5 Cloud Trends You Shouldn’t Miss Out On

Posted by Maura Mahoney on Tue, Oct 24, 2017 @ 09:00 AM

cloud trends.jpgAs cloud computing gains acceptance, companies are looking for ways to get more out of the technology. There are plenty of opportunities to expand the use of cloud because it continually evolves to take on new challenges. 

As your business begins to formulate next year's IT budget, plan for additional investments in cloud that will help you meet your goals and gain a competitive edge.

Here’s a quick look at some of the cloud trends that have developed in 2017: 

1) Disaster Recovery as a Service (DRaaS) 

This year’s string of devastating hurricanes has made disaster recovery top of mind. Cloud-based disaster recovery presents a great option for companies that want a powerful and integrated disaster recovery plan. The cloud puts enterprise-level disaster recovery services within the reach of even small and medium-sized businesses. 

DRaaS provides a secondary site for failover from the primary data center. The geographical diversity of cloud gives it an advantage over using a physical location for recovery. With some DRaaS offerings, continuous replication of data and applications makes recovery possible in minutes instead of hours. 

DRaaS is poised to become one of the more popular cloud services. WhaTech, a global information technology resource, predicted that the global DRaaS market will grow at a compound annual rate of 42.1% from 2017 to 2024. 

2) Using Cloud for IoT 

Adoption of the internet of things (IoT) has been increasing because it allows companies to monitor and maintain equipment and improve business processes using connected devices. To get the most value out of IoT, organizations must use the data gathered by sensors to anticipate problems and make better decisions.  

Now cloud platforms are being developed to provide secure and fast connections between IoT devices. The cloud can be used to gather, process, and analyze IoT data for valuable insights.  

The high-speed connectivity potential of cloud is crucial for IoT use cases, particularly in the health care industry. IoT devices are used to monitor vital signs, such as heart rate, blood pressure, and blood sugar levels. Data needs to be accessible to a treatment team in real time so they can make diagnoses and react in an emergency.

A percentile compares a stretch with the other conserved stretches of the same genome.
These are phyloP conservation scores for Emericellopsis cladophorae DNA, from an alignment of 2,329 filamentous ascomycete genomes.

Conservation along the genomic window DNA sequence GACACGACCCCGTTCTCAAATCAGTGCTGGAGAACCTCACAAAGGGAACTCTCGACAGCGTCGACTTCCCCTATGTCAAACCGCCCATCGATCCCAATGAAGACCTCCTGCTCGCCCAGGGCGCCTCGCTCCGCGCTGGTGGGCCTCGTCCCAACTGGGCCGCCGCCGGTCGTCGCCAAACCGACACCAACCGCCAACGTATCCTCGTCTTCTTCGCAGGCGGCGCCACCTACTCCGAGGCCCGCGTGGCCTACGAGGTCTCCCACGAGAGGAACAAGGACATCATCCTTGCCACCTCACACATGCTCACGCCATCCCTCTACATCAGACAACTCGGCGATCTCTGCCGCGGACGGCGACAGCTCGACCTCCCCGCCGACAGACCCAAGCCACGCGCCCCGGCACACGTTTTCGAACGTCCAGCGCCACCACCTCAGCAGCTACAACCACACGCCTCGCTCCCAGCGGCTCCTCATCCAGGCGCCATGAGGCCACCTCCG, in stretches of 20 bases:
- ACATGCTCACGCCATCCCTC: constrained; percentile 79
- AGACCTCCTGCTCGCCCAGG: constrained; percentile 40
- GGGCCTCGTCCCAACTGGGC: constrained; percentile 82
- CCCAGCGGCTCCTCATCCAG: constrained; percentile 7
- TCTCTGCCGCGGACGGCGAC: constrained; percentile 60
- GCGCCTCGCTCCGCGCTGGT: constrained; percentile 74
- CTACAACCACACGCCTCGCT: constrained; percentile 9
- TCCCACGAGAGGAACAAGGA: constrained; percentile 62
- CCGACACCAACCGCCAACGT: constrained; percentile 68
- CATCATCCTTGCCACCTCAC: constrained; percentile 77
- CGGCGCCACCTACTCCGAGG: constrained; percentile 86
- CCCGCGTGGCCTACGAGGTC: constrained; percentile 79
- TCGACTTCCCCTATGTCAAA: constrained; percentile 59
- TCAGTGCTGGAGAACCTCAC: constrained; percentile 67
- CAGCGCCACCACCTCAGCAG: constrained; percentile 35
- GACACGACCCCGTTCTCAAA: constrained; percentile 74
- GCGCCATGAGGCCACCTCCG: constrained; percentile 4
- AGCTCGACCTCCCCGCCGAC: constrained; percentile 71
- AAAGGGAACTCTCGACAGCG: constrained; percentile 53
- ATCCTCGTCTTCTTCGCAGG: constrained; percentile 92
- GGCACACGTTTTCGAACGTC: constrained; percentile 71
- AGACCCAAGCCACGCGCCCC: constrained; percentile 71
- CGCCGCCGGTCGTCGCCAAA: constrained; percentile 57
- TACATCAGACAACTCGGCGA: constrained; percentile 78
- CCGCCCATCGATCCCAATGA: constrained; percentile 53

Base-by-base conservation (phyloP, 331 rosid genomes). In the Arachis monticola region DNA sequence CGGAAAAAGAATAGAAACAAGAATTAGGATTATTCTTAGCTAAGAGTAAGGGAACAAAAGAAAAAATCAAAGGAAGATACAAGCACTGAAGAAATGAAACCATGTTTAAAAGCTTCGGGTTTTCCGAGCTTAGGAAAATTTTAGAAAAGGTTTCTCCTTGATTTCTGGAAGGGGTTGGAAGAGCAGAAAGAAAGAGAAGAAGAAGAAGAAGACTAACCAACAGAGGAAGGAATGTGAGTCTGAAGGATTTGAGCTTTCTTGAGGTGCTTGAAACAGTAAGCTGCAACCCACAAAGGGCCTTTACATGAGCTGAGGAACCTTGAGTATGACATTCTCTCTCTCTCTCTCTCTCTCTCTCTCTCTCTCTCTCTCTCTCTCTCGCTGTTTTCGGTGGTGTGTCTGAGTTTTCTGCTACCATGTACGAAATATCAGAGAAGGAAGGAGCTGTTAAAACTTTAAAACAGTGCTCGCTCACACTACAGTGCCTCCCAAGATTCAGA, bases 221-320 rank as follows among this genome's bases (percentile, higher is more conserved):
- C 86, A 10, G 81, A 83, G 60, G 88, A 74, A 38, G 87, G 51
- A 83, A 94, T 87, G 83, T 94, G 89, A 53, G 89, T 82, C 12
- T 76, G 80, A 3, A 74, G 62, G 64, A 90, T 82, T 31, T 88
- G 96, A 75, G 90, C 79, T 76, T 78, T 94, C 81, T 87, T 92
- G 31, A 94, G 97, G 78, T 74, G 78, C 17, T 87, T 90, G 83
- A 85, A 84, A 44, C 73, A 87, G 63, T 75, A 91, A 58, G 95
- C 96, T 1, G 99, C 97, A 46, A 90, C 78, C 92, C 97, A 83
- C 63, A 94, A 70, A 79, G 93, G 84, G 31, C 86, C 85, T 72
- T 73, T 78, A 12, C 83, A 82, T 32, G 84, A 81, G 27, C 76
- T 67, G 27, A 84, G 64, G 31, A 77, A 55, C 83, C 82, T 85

3) Cloud for Application Development 

To stay competitive and profitable, companies need to innovate by developing new applications. Companies are starting to recognize that the cloud provides an ideal environment for developing and testing applications. Temporary environments can be created in public cloud so DevOps can be conducted without disrupting production. Once testing has been completed, the environment can be dismantled simply by scaling back down. 

The cloud gives developers greater control over the process of provisioning infrastructure. Developers can speed applications to market without cutting corners because they don’t have to jump through hoops to get access to resources. The cloud can also be used to automate development processes so they are easily repeatable. 

4) The Growing Popularity of Hybrid Cloud 

The 2017 RightScale State of the Cloud Report found that 67% of companies are using hybrid cloud. Hybrid cloud is a popular cloud model because of its versatility.  

Organizations can take advantage of the added security and control of a private cloud environment while reserving the public cloud for client-facing services or data archiving. Hybrid cloud also creates a perfect environment for backup and recovery by supplying an off-site data center. 

What distinguishes hybrid cloud from multi-cloud is the orchestration between the public and private cloud environments. Both types of cloud can be managed from the same interface so data from the private cloud can be ported to the public cloud. This data can then be processed by big data analytics applications that are being run there. Cloud bursting allows workloads to move from the private to the public cloud during spikes. 

5) Cognitive Computing in the Cloud 

Cloud platforms are being developed that give companies more access to the power of cognitive analytics. Cognitive applications that enable natural language processing and machine learning are available on these cloud platforms. Both structured and unstructured data can be mined for complex insights. These applications can draw associations between themes and make their own hypotheses. 

In health care, cognitive computing is needed to analyze medical scans and doctor’s notes as well as to process massive amounts of data from a patient’s medical history. This information can then be interpreted using encyclopedic knowledge of medicine. 

Artificial intelligence (AI) enabled by cognitive computing helps health care providers, educators, and lawyers do their jobs better. Complex decisions can be made about how to personalize patient treatment and student instruction based on every available piece of information. The time-consuming process of eDiscovery can be streamlined so lawyers can build a case more quickly. 

Expanding the Definition of Cloud 

The cloud is no longer thought of as merely an alternative to on-site infrastructure. Instead, cloud has become a gateway to new frontiers for your business. As technology trends such as IoT and cognitive analytics gain interest, the cloud adapts to accommodate them and make them accessible to more companies. With the help of the cloud, your business may become a disruptor in your industry. 

As an experienced cloud provider, FirstLight can help your business explore and attain your cloud computing goals. We provide a solid foundation for cloud computing by offering a fast, secure, and reliable fiber optic network.

Get the scoop on the latest trends in cloud computing. Register for the 2017 Cloud Connect Summit and save the $150 registration fee by entering code TechTalk.